Redefining HHS International Response: Challenges and Recommendations for Interagency Partnerships
Civilian Research Paper, Aug 2008-Aug 2009
DEPARTMENT OF HEALTH AND HUMAN SERVICES WASHINGTON DC
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The worlds population is growing by approximately 60 million people annually, estimated to reach eight billion by 2030 95 percent of the increase is in the developing world. Where economic growth fails to support population increases, the potential for instability or war will be considerable. Lessons learned from stability operations SO in Afghanistan and Iraq have resulted in transformed U.S. national security strategies for an increased whole of government approach. In 2006, the Pandemic and All-Hazards Preparedness Act PAHPA, established the Assistant Secretary for Preparedness and Response ASPR within the Department of Health and Human Services HHS. PAHPA provided new authorities to HHS, directing the ASPR to provide leadership in international programs, initiatives, and policies that deal with public health and medical emergency preparedness and response. The ASPR international role is developing. A recent RAND report called for U.S. Armys research institutes, such as the U.S. Army War College, to determine how civilian departments and agencies might contribute to a strategic vision for the interagency SO process. This research aims to shape recommendations and priorities for HHS action, fostering interagency partnering in SO.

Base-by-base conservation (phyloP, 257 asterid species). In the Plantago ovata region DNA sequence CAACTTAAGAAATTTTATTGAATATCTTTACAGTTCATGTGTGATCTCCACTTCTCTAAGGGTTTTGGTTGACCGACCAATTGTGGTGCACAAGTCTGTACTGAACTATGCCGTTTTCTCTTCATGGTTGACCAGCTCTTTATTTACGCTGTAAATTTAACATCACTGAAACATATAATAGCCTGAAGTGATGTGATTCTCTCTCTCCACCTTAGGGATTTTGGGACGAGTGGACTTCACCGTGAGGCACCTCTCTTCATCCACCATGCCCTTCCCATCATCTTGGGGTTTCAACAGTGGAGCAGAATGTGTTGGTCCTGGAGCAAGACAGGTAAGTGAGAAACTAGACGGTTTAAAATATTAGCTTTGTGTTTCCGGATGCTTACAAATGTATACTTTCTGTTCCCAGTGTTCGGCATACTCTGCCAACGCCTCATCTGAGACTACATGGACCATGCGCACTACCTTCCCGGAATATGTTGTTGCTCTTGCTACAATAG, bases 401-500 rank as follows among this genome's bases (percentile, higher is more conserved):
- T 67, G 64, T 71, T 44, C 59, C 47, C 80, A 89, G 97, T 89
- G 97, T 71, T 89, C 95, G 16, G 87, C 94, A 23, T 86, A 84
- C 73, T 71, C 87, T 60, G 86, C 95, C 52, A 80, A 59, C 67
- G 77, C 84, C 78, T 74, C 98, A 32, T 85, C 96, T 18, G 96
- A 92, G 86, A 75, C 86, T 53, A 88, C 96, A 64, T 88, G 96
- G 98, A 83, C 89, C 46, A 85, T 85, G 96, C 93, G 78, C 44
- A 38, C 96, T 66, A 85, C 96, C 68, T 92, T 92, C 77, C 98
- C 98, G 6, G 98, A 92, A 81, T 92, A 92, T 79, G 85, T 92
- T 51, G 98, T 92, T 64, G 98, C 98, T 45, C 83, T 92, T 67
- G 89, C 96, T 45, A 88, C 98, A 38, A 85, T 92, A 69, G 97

- Government and Political Science
- Medicine and Medical Research